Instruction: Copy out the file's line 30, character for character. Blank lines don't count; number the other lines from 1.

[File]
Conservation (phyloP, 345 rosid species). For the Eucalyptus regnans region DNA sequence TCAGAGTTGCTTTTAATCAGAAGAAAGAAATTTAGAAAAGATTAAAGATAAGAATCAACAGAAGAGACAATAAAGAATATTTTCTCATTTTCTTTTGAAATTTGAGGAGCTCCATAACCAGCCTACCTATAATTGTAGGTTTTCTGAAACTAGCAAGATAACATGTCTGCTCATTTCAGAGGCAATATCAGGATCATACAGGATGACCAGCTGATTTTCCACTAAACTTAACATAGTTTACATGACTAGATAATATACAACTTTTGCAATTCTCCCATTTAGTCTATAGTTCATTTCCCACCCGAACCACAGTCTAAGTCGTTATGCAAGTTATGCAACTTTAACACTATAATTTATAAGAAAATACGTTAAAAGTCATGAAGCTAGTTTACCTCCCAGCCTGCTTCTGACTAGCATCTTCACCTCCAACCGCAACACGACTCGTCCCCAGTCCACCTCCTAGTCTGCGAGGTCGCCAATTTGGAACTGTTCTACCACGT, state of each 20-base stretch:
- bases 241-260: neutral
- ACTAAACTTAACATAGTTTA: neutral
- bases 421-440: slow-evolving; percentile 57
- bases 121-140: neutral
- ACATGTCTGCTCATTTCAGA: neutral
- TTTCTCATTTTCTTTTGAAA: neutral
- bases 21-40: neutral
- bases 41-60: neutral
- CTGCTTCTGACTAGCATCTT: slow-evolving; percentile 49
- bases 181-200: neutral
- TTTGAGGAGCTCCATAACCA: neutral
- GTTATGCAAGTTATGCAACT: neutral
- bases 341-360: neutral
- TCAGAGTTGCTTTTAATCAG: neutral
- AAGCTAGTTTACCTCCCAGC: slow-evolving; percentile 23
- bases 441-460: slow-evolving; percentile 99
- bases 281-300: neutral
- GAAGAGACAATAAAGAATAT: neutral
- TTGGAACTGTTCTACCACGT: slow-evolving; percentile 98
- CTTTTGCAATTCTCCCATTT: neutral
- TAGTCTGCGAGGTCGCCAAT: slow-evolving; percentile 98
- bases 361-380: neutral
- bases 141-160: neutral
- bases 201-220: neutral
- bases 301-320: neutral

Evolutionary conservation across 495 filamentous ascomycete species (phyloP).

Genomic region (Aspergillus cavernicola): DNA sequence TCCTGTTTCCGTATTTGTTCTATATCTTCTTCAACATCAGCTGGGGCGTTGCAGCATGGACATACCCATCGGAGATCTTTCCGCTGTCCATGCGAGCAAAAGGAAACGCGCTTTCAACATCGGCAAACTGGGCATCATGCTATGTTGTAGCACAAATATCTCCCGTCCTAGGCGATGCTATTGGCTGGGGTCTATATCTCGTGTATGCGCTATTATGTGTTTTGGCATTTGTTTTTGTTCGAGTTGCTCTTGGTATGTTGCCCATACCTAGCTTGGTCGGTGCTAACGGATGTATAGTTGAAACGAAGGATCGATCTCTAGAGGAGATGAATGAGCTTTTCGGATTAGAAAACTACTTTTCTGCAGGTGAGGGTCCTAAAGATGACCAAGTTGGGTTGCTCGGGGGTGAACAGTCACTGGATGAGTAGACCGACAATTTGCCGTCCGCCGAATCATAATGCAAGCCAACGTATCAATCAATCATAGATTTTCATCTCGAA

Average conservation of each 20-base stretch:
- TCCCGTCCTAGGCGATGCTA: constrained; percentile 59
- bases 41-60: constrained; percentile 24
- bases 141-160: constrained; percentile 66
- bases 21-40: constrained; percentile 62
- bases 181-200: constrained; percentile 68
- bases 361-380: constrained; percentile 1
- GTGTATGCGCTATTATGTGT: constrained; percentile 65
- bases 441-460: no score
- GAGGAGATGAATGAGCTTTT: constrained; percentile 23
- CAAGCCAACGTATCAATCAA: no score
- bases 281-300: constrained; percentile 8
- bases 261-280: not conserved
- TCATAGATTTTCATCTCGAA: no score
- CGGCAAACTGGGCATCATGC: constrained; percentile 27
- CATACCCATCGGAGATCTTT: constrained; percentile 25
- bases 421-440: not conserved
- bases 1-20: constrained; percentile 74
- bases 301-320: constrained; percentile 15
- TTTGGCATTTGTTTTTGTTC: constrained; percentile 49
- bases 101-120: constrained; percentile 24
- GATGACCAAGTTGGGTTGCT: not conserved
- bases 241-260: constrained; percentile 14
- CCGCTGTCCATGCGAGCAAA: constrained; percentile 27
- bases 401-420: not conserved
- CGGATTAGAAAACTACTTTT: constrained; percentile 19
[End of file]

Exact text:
- TCCCGTCCTAGGCGATGCTA: constrained; percentile 59